emacs command in Linux with examples

Introduction to Emacs Editor in Linux/Unix Systems: The Emacs is referred to a family of editors, which means it has many versions or flavors or iterations. The most commonly used version of Emacs editor is GNU Emacs and was created by Richard Stallman. The main difference between text editors like vi, vim, nano, and the Emacs is that is faster, powerful, and simple in terms of usage because of its simple user interface. Unlike the vi editor, the Emacs editor does not use an insert mode, and it is by default in editing mode, i.e., whatever you type will directly be written to the buffer, unless you manually enter command mode by using keyboard shortcuts.

Installing the Emacs Editor:

  • Ubuntu / Debian:
     sudo apt-get install emacs 
  • Redhat / CentOS and Derivatives:
     yum install emacs 

If the above method doesn’t work for you or you want to manually compile emacs, follow these steps:



  • STEP 1: Download the latest version (26.1) of source code from the gnu server with following command:
    curl https://ftp.gnu.org/pub/gnu/emacs/emacs-26.1.tar.gz /emacs/emacs-26.1.tar.gz
  • STEP 2: Extract the tar.gz file.
    tar -zxvf emacs-26.1.tar.gz
  • STEP 3: Install Prerequisites.
    sudo apt-get update
    sudo apt-get install build-essential libgnutls28-dev libncurses-dev
    
  • STEP 4: Install Emacs.
    cd /emacs/emacs-26.1/
    ./configure          #Configure Emacs
    make                 #build components using makefile
    sudo make install    #Install Emacs
    

The above steps will install Emacs into your system. To confirm the install, you can check using terminal using the following command:

emacs --version 

Using Emacs Editor

To use emacs editor, use command – “emacs [-option] [file name]” (without quotation marks) :

Example:

emacs new.txt

Explanation: This command creates a file called new.txt if it doesn’t already exist. If the file with that name already exists, it’s content is copied to the memory buffer and shown at the editing buffer area.

Note: Using the emacs command with no filename opens the default interface of the emacs editor, as shown in the below image. This screen is user-friendly and you can navigate using the link options highlighted in the screen, like the option visit new file creates a new file buffer for you to start writing.

Emacs Common Options:

  1. –file file_name, –find-file file_name, –visit file_name
    This option is used to provide file name to edit. However, in most cases, this is not required and directly file name ca be mentioned.
  2. +number
    The number here specifies the line number in the file which is followed in the command, and the cursor is moved to that line. There should be no space between the number and the + sign.
  3. +line:column
    Here line represents the line number or row and the column represents the number of characters. The cursor is automatically placed to this
    position in the file that is followed.
  4. -q, –no-init-file
    This option prevents Emacs from loading an initialization or init file.
  5. –no-splash
    This option prevents Emacs from showing splash screen at startup.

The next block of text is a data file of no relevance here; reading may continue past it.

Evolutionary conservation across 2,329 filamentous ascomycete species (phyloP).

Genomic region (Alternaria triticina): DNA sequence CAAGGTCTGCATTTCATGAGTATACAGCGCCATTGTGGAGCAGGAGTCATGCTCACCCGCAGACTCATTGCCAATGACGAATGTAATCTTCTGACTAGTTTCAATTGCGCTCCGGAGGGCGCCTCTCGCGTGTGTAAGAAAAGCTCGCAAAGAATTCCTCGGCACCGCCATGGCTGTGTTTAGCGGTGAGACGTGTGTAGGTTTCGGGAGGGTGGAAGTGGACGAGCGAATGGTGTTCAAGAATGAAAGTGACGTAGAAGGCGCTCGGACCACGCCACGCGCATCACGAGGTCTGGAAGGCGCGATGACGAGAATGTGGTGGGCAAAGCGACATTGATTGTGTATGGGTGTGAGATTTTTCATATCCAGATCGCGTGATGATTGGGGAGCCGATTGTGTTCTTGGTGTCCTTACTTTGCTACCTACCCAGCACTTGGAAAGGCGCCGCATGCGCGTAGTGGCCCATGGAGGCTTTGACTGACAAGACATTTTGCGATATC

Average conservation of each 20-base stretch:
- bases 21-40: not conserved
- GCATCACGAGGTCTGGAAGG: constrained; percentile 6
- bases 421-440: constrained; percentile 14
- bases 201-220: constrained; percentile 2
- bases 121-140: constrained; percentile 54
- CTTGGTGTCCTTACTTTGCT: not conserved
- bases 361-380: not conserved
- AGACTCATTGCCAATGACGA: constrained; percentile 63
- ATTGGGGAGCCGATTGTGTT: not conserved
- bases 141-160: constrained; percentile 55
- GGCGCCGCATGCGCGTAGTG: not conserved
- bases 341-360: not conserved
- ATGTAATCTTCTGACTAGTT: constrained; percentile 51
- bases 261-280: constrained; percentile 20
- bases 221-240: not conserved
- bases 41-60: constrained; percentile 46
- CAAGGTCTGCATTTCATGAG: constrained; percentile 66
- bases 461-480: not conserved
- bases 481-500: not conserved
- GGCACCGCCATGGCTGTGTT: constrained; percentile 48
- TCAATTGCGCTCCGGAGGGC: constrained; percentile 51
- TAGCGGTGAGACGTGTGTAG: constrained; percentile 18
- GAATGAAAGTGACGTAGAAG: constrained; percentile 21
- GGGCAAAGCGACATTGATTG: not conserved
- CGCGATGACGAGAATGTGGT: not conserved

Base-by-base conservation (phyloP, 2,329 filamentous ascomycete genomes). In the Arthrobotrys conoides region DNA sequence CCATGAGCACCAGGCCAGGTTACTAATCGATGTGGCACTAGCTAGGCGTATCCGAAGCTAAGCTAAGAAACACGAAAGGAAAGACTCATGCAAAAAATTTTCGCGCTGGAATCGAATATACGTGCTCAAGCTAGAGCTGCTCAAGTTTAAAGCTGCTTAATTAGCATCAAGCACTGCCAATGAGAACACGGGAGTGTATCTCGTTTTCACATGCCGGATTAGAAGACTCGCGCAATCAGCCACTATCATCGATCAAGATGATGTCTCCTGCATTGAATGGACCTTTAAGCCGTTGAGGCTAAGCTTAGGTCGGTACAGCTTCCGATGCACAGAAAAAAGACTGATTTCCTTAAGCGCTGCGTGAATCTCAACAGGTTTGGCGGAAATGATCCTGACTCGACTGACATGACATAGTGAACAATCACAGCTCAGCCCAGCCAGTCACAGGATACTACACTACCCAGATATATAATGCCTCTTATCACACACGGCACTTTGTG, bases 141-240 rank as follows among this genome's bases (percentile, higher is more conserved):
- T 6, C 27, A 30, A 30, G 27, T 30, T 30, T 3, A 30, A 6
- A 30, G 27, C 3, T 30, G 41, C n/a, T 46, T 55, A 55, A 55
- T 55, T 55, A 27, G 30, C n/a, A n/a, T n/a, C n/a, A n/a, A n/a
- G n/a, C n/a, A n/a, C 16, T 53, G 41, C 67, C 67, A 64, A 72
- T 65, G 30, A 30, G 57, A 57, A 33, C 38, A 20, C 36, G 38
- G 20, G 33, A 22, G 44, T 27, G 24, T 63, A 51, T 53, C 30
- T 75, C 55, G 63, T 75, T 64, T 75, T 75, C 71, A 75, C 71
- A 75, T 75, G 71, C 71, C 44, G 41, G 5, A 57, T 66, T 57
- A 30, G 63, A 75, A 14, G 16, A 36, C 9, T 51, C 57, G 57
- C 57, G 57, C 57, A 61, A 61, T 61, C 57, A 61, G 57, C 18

6. -u user, –user user
    Load user’s init file.
  7. –version
    To display version and license information.
  8. –help
    Display help.

Note: For more options, you can type “man emacs” or “emacs --help” without the quotation marks.

Emacs – Common Keyboard Shortcuts

  1. General Shortcuts:
    • ctrl-x ctrl-f : Find file or Open a file. This command prompts for a file name and opens it in buffer for editing. Also, it creates a new file if it doesn’t already exist.
    • ctrl-x ctrl-s : Save File. This saves the current buffer content to the file.
    • ctrl-x ctrl-w : Write to file. This command prompts for a file name to save buffer.
  2. Copy, cut and paste shortcuts:
    • ctrl-d : Cut the character at the position of cursor.
    • ESC d : Cut the word till next blank space from the current position.
    • ctrl-k : Cut till end of the line from current position.
    • ctrl-@ : Mark the current position as beginning for copy.
    • ESC w : copy area between mark and cursor to paste.
    • ctrl-y : Yank or Paste the recently copied or cut characters at the current position of cursor.
  3. Search and Replace:

    • ctrl-s : Search forward- prompts for a search terms and search it in the buffer from current cursor position to the end of the buffer.
    • ctrl-r : Search backwards/reverse- prompts for a search term and search from current position to the beginning of the buffer.
    • ESC % : Replace- prompts for a search term and a replacement term and replaces the first occurrence of the word in buffer after cursor.
  4. Moving cursor:
    • ctrl-a : Beginning of the line.
    • ctrl-e : End of line.
    • ctrl-f : Move forward by one character.
    • ctrl-b : Move back by one character.
    • ctrl-n : Move cursor to next line.
    • ctrl-p : Cursor to previous line.
    • ESC > : End of the buffer.
    • ESC < : Starting of the buffer.
    • ESC f : Move forward by one word.
    • ESC b : Move back by one word.
  5. Miscellaneous:
    • ctrl-z : Stop Emacs and quit immediately without confirmation(All changes in buffer are lost).
    • ctrl-g : Cencel current command and revert back from command mode.
    • ctrl-x u : undo the last command.
    • ctrl-x ctrl-c : Save and quit.
    • ctrl-h i : Help in Emacs- describes emacs shortcuts and commands.

Help page inside emacs:



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